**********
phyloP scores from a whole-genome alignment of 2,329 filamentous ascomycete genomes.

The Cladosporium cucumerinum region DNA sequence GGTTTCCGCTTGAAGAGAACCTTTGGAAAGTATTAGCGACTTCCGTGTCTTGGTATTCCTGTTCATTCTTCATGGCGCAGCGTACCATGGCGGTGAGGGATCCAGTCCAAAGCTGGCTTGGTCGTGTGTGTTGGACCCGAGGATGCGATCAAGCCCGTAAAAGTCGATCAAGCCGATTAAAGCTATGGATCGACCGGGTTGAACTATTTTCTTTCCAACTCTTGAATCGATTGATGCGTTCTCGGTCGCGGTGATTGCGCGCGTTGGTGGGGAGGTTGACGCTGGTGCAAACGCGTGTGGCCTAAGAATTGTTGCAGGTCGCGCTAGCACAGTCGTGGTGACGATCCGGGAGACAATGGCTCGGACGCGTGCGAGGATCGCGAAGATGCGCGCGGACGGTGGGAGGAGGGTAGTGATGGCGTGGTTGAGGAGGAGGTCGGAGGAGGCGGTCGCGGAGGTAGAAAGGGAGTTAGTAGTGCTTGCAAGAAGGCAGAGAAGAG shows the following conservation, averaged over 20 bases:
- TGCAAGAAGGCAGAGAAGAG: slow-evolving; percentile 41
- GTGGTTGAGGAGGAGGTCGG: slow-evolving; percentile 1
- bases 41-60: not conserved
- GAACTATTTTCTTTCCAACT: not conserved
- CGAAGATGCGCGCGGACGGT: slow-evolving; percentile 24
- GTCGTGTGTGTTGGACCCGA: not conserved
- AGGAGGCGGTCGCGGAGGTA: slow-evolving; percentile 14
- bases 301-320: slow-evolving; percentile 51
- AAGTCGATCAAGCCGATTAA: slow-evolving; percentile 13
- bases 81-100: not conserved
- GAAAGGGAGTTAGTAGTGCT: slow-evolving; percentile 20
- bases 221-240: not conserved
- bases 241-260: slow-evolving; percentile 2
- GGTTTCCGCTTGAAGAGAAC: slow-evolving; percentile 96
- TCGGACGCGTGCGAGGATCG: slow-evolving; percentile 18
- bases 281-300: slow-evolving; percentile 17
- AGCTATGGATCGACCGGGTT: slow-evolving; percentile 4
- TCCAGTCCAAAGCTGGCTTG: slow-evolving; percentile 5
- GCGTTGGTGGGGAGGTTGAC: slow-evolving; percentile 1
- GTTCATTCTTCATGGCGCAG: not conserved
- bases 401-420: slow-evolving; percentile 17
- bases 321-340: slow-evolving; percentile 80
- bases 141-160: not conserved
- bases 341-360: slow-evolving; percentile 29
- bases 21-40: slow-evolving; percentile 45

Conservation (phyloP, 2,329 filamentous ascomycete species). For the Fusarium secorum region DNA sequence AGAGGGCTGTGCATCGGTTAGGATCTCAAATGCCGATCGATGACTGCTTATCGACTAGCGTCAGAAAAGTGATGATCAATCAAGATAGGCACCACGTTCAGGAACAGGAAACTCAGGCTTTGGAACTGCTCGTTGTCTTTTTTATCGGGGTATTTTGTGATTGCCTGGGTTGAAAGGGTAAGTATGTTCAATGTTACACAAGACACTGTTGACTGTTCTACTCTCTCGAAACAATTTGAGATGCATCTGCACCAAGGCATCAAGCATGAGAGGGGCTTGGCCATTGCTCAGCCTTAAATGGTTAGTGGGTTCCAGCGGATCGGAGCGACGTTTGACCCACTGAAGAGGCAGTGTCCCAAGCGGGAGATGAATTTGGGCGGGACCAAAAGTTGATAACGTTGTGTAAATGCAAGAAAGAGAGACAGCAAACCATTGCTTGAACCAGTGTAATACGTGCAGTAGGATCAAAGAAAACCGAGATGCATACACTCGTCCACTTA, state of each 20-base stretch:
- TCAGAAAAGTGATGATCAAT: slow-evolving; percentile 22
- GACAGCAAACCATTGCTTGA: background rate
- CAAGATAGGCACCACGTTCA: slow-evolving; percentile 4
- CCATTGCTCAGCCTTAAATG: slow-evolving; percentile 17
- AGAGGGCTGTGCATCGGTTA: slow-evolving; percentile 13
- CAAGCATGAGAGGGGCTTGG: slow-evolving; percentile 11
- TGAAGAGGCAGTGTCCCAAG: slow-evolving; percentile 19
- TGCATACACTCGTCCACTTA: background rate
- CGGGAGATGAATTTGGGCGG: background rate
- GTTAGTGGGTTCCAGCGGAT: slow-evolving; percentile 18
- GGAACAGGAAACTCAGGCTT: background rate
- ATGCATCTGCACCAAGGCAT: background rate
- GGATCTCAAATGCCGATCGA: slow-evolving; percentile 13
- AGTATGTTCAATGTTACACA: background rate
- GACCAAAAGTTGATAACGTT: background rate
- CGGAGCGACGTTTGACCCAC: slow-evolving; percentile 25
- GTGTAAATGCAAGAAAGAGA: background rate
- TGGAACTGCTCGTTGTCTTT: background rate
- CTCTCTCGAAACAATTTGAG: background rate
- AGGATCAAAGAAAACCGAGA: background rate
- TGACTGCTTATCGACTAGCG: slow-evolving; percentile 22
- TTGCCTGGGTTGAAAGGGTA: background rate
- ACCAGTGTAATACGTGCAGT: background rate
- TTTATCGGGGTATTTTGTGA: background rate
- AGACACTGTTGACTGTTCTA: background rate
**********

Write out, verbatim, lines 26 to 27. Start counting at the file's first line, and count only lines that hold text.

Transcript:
- bases 341-360: slow-evolving; percentile 29
- bases 21-40: slow-evolving; percentile 45